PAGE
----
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TAX TALK: Changing Jobs? Consider Your Options for Your Old Retirement Plan

Hal Zemel, CPA, J.D., LL.M. 10.17.2016 | TAX TALK

Changing jobs can be both exciting and stressful. The last thing on your mind is what to do with your 401(k) or other employer-sponsored retirement plan. You will likely have a few options to continue building tax-deferred savings.  First and foremost, don’t take a lump-sum distribution from your old employer’s retirement plan. It generally will be taxable and, if you’re under age 59½, subject to a 10% early-withdrawal penalty.

Here are three tax-smart alternatives:

  1. Stay put. Many employer plans allow you to keep your plan, even after your separation from service. If you are satisfied with your investment choices and the fees are not too high, you may want to leave your money in your old plan. However, if you’ll be participating in your new employer’s plan or you already have an IRA, keeping track of multiple plans can make managing your retirement assets more difficult.
  2. Roll over to your new employer’s plan. If your new employer’s plan offers better investment options and/or lower fees, you may want to roll over your plan assets to your new employer’s plan. This may be beneficial if it leaves you with only one retirement plan to keep track of.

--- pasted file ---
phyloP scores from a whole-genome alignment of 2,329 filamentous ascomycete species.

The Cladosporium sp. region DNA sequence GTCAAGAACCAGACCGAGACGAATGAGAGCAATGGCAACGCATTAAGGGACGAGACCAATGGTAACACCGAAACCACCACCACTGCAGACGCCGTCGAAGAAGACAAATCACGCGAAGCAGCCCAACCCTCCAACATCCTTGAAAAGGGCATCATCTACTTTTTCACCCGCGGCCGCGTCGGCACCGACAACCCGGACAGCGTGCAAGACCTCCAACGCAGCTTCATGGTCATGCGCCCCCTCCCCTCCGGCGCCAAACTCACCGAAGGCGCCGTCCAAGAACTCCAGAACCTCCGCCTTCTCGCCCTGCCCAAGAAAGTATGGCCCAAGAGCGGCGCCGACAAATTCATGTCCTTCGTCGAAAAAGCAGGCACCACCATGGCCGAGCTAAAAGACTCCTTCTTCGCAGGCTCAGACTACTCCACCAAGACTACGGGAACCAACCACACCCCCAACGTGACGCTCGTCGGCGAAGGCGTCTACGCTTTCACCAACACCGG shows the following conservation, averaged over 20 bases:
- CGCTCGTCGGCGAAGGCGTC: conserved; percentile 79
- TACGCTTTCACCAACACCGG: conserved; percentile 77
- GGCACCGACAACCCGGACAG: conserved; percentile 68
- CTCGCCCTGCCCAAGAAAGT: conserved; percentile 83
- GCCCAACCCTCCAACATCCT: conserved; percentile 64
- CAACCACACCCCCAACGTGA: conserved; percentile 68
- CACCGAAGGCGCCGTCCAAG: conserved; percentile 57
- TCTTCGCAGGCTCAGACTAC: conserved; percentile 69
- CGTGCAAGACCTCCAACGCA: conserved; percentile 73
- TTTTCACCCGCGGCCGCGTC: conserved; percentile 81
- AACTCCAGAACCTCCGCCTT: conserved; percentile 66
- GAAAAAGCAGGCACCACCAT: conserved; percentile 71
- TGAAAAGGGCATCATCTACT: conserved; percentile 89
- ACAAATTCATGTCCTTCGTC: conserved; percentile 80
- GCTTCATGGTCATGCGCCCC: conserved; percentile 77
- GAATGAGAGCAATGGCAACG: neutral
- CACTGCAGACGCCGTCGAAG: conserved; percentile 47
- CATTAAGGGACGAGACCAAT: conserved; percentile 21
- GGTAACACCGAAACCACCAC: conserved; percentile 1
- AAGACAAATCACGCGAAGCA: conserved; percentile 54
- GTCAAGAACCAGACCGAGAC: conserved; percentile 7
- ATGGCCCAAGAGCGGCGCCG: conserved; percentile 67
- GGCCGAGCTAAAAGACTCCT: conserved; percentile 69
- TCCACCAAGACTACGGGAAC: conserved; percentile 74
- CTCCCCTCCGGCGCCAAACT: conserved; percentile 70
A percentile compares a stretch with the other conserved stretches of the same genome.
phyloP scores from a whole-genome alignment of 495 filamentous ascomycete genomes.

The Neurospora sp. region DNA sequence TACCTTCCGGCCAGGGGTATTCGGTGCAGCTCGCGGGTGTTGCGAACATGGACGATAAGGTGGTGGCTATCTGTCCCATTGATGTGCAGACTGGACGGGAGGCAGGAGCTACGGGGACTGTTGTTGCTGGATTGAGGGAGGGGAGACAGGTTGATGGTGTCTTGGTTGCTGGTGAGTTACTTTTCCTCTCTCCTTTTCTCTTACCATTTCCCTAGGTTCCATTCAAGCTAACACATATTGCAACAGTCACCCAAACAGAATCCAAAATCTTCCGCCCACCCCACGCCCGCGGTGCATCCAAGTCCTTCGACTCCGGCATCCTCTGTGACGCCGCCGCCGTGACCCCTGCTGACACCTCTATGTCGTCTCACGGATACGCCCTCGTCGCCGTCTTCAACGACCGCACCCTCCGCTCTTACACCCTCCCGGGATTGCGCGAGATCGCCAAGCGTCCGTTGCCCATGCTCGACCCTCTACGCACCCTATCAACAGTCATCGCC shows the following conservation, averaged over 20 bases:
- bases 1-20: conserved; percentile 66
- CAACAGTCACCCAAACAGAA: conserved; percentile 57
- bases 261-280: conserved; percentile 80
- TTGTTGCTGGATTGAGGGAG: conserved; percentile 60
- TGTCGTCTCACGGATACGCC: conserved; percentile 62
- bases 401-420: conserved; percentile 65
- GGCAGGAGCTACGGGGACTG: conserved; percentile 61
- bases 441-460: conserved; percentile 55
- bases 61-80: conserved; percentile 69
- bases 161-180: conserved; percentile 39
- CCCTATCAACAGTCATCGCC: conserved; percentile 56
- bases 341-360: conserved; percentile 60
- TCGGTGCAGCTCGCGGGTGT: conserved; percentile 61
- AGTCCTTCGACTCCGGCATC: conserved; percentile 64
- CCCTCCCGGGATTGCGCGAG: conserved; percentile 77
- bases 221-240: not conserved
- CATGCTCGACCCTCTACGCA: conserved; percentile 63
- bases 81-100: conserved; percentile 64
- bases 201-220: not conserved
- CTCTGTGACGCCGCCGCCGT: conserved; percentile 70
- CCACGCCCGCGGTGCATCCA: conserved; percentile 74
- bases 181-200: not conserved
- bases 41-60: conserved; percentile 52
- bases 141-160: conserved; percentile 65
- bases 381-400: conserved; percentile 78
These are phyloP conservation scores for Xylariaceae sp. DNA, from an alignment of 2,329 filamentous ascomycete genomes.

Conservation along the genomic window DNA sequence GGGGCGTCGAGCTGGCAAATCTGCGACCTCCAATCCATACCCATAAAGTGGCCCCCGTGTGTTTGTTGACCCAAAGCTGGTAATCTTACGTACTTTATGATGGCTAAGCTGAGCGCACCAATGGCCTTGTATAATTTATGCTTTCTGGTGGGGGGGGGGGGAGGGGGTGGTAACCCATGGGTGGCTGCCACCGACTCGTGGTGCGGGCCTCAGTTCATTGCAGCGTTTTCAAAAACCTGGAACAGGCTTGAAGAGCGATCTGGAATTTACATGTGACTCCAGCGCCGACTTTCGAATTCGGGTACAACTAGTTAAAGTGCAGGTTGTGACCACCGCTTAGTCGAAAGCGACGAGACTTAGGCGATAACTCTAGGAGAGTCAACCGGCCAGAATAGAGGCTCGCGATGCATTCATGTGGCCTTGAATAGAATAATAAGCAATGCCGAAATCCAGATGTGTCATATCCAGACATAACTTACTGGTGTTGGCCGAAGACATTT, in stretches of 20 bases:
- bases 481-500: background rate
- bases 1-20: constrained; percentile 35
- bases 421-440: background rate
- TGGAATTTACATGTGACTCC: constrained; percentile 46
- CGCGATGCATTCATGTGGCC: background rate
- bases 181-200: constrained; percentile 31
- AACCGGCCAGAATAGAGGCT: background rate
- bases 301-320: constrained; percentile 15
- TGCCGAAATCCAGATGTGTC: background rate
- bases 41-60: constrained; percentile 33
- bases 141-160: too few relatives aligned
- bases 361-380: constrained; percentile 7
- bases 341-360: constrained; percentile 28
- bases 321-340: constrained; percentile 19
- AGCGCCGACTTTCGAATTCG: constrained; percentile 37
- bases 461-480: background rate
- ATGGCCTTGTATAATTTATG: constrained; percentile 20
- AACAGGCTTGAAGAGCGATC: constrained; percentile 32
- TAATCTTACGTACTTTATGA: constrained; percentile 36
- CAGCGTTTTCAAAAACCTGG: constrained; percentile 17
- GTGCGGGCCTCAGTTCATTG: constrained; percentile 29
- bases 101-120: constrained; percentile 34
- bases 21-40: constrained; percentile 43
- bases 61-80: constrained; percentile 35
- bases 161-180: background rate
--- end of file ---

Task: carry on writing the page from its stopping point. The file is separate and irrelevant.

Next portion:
3. Roll over to an IRA. If you are not satisfied with either of the plans offered by your old or new employer, you may want to roll over your plan assets to an individual retirement account (IRA). If you participate in your new employer’s plan, this will require keeping track of two plans. But it may be the best alternative because IRAs offer nearly unlimited investment choices and often lower fees.

If you choose a roll over, request a direct rollover from your old plan to your new plan or IRA.  If, instead, the funds are sent to you by check, you’ll need to make an indirect rollover (that is, deposit the funds into an IRA) within 60 days to avoid tax and potential penalties.

Also, be aware that the check you receive from your old plan will, unless an exception applies, be net of 20% federal income tax withholding. If you don’t roll over the gross amount (making up for the withheld amount with other funds), then you’ll be subject to income tax — and potentially the 10% penalty — on the difference.

There are additional issues to consider when deciding what to do with your old retirement plan. We can help you make an informed decision — and avoid potential tax traps.

If you are changing jobs and need advice on your options for your old retirement plan, contact me at HZemel@BerdonLLP.com or your Berdon advisor.

Hal Zemel, a Tax Principal at Berdon LLP, New York Accountants, has more than 20 years in public accounting and advises businesses in the real estate, service, and manufacturing sectors.

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